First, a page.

For Earth Day, I decided to further my quest for truth in recycling, this time taking a cold, hard look at my own numbers: How do I measure up when it comes to my own recycling habits? (See "Truth in Recycling NYC" for the stats on how well we’re recycling citywide).
I continue to learn I’m not nearly as green as I think I am.
My first stop was the “Measure Your Impact at Home” interactive page at the DSNY Bureau of Waste Prevention, Reuse and Recycling’s WasteLe$$ website. Here you can see what the outcome would be if everyone acted like you.
Example: How many times a week do you use a paper towel? I entered a
conservative 7. Then select your borough, and watch it add up: If everyone in Manhattan used one paper towel a day, we’d be discarding 5,945 tons of them a year. You can perform the same calculations on other common household items, from newspapers to razors and light bulbs.
I could hardly bear more enlightenment after being shamed into hiding my unused roll of Bounty in the back of a closet, but the optimist in me thought I might fare better on the “Rate Yourself on Waste Prevention at Home” quiz. Even as I was clicking through the options (Always, Sometimes or Never) for each question (How often do you… Donate clothing to a charity, or buy or sell second-hand items? Use rechargeable batteries? Mix chlorine bleach and ammonia to clean a really dirty stain? etc.), I thought I had it licked.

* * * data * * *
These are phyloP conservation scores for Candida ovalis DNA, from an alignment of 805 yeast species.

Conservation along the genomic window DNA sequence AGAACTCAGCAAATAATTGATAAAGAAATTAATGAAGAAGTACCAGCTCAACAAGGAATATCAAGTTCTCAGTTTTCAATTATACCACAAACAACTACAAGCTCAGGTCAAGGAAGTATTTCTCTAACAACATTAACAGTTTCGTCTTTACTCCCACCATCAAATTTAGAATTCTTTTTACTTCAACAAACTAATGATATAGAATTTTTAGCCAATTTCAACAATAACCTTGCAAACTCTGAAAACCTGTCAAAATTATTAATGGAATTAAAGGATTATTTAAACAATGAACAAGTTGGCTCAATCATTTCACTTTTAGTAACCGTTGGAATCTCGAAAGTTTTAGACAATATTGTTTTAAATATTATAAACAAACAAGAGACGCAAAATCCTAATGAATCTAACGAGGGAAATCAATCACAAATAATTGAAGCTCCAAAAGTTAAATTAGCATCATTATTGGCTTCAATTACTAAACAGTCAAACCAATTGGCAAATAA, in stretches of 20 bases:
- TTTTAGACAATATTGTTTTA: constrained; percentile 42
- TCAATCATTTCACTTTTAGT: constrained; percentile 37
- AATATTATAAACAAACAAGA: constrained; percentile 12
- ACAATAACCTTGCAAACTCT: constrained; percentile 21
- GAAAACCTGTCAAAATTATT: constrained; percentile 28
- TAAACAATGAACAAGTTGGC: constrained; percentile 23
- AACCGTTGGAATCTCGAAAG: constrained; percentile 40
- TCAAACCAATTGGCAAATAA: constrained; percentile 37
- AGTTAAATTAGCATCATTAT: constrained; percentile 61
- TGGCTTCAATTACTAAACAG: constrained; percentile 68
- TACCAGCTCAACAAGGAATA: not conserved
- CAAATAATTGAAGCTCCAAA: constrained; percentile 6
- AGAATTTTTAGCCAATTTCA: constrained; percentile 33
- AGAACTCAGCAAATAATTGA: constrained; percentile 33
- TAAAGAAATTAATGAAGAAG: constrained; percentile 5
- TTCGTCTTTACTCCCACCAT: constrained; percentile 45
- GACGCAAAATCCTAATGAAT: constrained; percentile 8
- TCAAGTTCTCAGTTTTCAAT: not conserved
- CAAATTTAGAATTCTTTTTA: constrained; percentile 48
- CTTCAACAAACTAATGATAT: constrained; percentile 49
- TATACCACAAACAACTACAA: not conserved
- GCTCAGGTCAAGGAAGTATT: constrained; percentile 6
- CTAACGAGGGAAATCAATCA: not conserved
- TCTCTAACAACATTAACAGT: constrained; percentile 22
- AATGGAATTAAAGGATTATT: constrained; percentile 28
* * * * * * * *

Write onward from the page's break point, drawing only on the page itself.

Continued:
My score: a dismal 45 out of 100. And I donate old clothes, use rechargeable
batteries, try to take my own shopping bags to the store, and receive few catalogs and magazines (all of which I recycle). And yet, by BWPRR’s standards, “Waste prevention isn’t part of [my] life, yet.” OK, no more paper towels! Someone’s gonna find that unused roll of Bounty when they carry me out of here.
Can you handle the truth about your own shade of green? Take the tests and tweet @MsManhattan your results. Meanwhile, visit the Dial 311 page for more recycling truth and resources.